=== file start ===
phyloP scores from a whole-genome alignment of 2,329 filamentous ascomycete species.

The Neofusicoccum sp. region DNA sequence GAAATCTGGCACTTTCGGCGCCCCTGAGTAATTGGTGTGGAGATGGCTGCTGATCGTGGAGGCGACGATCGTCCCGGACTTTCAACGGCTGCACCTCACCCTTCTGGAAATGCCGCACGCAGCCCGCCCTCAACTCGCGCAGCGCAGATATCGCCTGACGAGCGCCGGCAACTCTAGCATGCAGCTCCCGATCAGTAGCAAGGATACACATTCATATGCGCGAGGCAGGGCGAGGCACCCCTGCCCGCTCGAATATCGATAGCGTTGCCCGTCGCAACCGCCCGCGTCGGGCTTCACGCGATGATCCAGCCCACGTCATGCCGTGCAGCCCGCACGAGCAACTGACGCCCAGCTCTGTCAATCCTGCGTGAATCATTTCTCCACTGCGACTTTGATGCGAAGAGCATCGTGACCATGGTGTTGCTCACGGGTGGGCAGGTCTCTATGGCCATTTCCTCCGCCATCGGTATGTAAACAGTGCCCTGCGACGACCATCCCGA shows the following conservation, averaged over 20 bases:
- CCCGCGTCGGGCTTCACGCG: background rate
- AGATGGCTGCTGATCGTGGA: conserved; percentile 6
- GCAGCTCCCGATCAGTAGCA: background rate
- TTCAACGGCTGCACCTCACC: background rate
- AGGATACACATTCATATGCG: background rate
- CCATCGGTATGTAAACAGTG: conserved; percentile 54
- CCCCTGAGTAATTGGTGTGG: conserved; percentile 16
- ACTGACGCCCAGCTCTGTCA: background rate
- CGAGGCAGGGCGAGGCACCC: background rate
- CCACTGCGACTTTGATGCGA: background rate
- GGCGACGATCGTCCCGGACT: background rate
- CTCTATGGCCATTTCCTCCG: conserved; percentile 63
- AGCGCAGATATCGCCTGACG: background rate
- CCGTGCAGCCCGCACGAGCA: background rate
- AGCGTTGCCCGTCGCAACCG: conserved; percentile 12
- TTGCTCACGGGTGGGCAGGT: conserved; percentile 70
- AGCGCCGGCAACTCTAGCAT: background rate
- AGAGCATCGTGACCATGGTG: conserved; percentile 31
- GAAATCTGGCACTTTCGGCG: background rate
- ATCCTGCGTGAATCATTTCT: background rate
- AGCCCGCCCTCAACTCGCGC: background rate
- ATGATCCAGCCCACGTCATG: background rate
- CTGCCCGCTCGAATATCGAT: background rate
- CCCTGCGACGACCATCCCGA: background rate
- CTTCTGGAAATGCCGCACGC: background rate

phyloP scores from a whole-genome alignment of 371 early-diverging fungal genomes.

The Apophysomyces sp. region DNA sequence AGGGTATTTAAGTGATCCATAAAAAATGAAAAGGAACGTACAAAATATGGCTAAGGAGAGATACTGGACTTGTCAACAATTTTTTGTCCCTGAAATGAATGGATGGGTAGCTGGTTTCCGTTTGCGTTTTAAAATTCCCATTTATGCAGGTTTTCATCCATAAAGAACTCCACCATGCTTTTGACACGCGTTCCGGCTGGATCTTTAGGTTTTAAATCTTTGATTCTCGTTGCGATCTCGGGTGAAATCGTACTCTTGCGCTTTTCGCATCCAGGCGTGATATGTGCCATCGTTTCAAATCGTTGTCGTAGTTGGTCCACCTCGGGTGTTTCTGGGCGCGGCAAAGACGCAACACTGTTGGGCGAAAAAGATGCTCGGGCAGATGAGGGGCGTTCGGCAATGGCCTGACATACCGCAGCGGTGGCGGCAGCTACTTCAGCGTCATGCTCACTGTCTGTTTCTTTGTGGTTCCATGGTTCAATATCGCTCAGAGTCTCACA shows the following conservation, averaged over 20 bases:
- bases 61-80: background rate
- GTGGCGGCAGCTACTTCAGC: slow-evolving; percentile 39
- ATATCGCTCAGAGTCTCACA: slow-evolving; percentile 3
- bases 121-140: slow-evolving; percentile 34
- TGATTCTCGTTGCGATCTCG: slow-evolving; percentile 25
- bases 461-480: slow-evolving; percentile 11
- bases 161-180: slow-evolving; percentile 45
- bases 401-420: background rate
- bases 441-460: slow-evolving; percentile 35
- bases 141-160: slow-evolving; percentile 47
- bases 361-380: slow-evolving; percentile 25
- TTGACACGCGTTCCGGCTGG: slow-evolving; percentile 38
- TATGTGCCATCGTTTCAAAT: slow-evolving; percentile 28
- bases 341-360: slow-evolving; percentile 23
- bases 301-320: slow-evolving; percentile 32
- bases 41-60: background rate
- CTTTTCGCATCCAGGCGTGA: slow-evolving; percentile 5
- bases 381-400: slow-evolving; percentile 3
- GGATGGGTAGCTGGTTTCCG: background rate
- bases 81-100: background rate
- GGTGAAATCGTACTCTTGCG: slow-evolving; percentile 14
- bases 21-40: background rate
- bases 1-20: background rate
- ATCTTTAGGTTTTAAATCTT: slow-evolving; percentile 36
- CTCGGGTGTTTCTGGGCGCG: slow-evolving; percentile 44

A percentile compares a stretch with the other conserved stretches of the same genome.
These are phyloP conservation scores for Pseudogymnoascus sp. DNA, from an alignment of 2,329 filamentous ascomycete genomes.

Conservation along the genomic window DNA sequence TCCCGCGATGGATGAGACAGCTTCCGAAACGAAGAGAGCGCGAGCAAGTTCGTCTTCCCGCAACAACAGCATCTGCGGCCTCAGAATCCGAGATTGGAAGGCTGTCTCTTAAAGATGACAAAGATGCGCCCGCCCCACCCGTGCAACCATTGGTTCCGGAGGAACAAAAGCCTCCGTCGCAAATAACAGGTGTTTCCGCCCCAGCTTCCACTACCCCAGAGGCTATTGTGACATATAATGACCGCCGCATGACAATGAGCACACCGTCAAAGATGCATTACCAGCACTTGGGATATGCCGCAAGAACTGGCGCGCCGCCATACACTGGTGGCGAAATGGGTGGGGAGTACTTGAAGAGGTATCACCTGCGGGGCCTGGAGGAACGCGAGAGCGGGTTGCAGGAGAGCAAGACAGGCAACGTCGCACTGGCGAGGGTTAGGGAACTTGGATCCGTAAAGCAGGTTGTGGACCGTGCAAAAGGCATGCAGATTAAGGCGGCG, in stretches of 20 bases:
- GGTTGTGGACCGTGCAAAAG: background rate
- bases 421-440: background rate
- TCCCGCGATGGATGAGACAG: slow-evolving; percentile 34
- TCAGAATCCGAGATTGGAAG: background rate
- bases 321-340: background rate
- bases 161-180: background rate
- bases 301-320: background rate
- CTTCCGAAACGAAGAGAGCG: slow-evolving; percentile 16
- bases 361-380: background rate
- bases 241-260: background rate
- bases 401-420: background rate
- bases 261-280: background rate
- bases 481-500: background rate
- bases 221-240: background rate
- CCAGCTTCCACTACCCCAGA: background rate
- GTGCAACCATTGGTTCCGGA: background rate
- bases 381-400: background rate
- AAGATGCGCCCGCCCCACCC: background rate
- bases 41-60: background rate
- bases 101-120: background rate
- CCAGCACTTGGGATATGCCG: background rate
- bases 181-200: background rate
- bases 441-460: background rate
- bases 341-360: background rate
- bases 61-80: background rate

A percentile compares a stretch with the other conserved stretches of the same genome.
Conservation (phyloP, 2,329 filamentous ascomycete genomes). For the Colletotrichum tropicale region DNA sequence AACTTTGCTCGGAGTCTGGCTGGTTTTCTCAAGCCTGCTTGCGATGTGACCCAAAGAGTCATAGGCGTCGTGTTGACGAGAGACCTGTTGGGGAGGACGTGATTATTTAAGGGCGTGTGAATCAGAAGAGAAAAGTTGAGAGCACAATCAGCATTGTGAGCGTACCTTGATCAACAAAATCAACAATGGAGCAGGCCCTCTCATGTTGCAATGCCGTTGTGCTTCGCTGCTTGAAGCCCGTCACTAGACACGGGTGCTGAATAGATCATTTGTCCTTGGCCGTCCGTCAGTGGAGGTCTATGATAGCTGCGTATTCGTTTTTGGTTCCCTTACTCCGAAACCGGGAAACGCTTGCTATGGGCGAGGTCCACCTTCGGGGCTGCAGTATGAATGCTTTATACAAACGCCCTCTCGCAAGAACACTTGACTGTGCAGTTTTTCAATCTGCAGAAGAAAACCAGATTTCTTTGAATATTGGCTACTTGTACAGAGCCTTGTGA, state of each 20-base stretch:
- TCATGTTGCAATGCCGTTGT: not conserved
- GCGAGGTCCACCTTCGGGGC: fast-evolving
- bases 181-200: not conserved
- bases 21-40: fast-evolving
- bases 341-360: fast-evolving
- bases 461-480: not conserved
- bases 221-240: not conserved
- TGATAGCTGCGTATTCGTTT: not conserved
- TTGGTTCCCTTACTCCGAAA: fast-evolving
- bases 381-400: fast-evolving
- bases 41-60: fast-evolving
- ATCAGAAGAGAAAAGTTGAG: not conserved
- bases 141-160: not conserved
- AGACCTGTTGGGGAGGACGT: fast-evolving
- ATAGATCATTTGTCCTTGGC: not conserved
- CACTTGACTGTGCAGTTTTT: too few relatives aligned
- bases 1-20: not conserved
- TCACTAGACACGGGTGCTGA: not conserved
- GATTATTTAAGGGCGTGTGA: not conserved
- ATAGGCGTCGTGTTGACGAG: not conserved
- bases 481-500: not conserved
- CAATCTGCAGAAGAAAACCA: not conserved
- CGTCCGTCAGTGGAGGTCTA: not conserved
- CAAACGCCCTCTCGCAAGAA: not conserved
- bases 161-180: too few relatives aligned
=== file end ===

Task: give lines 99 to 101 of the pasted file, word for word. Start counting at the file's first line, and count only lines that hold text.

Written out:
- ATAGATCATTTGTCCTTGGC: not conserved
- CACTTGACTGTGCAGTTTTT: too few relatives aligned
- bases 1-20: not conserved